We know the more popular fishing spots are the ocean and the sound but if you just need to get a line out wherever you are in the Outer Banks, canal fishing might be just what you’re looking for. Depending on where you are along our coast, there’s a variety of fish to be caught.
If you’re up north in areas like Carova down to Duck, the water is more fresh so expect your catches to be perch, bass, and catfish. As you move south down to Kill Devil Hills, Nags Head, and beyond, the water gets saltier, so you’ve got a better chance of reeling in more exciting options like flounder, speckled trout, and red drum. If you’re fishing with kids, stick some squid chunks on the line and send it to the bottom to pull in spot/croaker and pinfish all day long. More rare catches in the canal could be flounder and pompano — consider yourself lucky if you catch one of these, especially larger ones.
When choosing tackle, the local experts recommend a few things. For bottom fishing, put down a double bottom rig with any kind of fresh bait you have, like shrimp, cut fish, clam, or as we mentioned already, squid. For the other fish types lurking in canal waters, try to find the smallest circle hooks you can get (#10s work great) and attach Fishbites. Fishbites are more durable than the other baits we’ve mentioned, so if you get persistent hits, they’re the most likely to stand on the line long enough to give you a shot at pulling in some fish. Rumor has it that the sand flea and bloodworm fish bite variants work best. All of this should be available at your local tackle shop. A few of our favorite spots nearby are Corolla Bait And Tackle and Bob’s Bait & Tackle.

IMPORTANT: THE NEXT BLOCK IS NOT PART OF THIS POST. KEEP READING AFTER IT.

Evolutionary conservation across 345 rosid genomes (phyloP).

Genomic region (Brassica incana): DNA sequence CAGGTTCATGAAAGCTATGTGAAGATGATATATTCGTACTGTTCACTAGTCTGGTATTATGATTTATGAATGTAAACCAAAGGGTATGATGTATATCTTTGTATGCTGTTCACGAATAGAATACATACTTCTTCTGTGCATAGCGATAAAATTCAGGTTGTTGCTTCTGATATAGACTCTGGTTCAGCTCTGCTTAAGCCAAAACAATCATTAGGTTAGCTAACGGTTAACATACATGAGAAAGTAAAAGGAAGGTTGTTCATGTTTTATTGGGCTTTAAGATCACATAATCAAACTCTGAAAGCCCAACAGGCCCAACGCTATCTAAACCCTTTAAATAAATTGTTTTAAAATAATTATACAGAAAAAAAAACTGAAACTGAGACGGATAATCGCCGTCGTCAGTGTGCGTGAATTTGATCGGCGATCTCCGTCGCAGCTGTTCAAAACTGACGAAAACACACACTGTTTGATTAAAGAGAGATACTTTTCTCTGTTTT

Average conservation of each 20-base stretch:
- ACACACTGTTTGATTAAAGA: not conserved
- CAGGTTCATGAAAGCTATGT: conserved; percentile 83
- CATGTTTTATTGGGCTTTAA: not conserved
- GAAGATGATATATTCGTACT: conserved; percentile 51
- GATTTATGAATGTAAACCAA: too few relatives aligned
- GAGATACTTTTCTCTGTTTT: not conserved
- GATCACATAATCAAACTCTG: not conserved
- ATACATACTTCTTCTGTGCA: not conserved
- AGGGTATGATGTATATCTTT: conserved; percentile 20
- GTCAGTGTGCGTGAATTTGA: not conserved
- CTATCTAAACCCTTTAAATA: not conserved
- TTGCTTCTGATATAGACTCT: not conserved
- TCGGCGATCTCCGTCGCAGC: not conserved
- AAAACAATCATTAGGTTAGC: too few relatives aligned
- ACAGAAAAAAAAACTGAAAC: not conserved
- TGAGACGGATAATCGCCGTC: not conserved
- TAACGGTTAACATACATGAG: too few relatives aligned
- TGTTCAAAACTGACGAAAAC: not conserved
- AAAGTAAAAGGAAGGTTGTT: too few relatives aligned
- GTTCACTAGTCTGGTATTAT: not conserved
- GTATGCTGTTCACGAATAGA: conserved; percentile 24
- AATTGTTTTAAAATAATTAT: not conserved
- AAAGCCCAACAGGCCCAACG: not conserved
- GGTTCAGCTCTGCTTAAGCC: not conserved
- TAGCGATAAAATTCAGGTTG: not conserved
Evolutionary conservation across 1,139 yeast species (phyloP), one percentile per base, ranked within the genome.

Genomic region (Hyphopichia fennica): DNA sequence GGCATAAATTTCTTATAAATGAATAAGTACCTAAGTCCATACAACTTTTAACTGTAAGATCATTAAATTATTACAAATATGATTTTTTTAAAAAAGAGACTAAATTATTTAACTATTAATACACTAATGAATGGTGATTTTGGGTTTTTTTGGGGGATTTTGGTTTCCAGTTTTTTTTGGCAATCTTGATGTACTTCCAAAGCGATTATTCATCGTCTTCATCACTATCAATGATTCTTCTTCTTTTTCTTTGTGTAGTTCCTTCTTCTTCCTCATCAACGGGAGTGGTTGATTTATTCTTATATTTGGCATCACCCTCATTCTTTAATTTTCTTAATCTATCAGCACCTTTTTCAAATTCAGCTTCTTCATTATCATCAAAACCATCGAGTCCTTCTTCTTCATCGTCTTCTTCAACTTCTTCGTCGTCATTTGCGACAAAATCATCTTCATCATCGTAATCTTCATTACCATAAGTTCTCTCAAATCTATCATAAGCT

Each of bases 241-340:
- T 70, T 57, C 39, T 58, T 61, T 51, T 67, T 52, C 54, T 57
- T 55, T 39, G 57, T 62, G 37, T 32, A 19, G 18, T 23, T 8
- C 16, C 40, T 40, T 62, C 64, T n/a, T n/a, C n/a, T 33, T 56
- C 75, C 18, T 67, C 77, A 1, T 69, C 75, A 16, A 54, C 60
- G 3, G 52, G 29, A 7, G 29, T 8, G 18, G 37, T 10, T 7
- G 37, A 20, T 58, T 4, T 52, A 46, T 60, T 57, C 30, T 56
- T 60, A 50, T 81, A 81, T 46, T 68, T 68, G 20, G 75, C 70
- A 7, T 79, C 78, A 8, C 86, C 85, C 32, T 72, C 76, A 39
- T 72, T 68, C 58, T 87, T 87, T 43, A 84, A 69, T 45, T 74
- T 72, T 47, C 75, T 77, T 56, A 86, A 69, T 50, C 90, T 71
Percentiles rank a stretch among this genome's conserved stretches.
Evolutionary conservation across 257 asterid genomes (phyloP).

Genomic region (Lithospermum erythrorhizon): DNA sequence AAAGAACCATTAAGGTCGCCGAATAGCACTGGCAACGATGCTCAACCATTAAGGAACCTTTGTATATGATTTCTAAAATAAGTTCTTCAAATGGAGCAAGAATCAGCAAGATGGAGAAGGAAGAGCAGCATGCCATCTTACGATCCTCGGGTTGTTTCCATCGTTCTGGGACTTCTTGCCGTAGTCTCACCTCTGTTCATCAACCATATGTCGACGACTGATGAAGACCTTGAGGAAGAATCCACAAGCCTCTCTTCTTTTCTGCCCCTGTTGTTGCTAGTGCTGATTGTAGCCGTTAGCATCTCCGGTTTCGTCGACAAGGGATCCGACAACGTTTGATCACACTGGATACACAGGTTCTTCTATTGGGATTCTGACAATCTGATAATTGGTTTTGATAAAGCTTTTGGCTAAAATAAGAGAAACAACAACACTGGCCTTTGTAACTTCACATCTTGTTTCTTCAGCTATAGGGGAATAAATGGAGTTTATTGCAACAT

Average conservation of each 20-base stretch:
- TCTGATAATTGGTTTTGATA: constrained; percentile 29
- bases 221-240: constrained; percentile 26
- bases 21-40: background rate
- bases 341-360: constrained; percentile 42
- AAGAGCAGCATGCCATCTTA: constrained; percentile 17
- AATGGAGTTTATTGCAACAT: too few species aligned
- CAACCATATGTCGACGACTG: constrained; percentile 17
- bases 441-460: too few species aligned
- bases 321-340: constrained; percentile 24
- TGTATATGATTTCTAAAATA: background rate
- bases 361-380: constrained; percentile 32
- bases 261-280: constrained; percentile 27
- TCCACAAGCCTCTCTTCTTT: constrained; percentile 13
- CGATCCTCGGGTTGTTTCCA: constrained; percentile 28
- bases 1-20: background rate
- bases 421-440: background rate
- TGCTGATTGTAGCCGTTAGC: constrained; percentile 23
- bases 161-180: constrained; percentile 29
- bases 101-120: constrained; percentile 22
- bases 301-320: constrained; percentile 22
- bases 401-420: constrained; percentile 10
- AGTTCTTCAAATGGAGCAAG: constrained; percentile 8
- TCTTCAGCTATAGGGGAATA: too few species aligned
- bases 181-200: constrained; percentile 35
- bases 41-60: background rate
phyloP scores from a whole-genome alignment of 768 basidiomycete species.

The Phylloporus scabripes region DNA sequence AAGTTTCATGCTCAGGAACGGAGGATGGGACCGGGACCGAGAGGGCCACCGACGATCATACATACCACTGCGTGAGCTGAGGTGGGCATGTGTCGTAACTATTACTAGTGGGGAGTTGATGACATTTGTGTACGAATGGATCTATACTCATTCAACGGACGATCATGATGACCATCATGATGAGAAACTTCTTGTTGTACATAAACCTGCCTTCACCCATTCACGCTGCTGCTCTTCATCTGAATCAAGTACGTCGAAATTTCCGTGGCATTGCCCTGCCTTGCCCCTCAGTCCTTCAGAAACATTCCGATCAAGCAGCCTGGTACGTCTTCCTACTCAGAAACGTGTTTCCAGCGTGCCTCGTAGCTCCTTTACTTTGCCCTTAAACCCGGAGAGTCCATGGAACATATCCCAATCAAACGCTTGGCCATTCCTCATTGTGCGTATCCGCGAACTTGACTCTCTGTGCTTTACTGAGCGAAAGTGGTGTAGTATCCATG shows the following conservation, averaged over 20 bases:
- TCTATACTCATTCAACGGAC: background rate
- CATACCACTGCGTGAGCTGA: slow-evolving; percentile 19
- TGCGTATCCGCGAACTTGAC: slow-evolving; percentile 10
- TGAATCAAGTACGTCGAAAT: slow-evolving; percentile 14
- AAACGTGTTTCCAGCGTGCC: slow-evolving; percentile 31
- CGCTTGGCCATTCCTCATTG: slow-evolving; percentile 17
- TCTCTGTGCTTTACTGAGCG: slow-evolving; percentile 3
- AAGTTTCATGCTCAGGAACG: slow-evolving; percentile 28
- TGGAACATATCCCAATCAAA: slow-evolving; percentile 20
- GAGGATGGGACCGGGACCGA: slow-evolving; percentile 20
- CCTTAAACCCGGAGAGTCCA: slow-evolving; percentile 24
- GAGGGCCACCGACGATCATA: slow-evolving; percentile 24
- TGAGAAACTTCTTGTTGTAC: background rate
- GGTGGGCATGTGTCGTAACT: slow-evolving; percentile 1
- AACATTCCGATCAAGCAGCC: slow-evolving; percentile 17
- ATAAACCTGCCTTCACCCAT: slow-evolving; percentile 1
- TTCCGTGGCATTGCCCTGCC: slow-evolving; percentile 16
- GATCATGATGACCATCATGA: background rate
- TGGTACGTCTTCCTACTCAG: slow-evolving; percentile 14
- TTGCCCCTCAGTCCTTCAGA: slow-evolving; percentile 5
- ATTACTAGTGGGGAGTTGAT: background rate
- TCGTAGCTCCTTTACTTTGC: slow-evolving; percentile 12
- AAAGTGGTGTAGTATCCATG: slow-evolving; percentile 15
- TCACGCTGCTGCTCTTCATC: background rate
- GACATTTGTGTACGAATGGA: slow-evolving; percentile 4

When casting, look for different elements that might attract fish. Keep an eye out for grassy areas or structures where fish like to congregate. If you can figure out where some deeper spots may be, that’s a good option too. Test out all your favorite casting methods: slow reel-in, sit and wait, bottom drop, or whatever other creative method you’ve convinced yourself is the secret to your fishing stories.
Another option for sound “fishing” is crabbing. There are likely blue crabs scuttling around in the shadows (and shallows), so grab your crab basket, add a few pieces of the chicken legs you were going to grill this week and toss it down. Let it hang out while you’re doing your other fishing, and who knows, maybe you’ll replace those chicken legs with some crab legs for dinner instead. Keep in mind these crabs might be stealing your bait, so a crab trap could also act as a good decoy to prevent constant re-baiting.
If you’re like most fishermen, just getting a line out is a good day. It may not be in the sound fighting a massive drum or trolling the ocean for billfish, but for simple and easy fishing on the Outer Banks, some time on the canal might just do the trick.
A few items to remember before getting started:
- A fishing license is required for those 16 or older
- It’s unlikely you’ll be able to keep anything due to size or season (but you can still have fun)
- Bring a chair if you’re not fishing from a boat, canoe, or kayak
And the most important thing to remember is to bring your patience, this is fishing after all.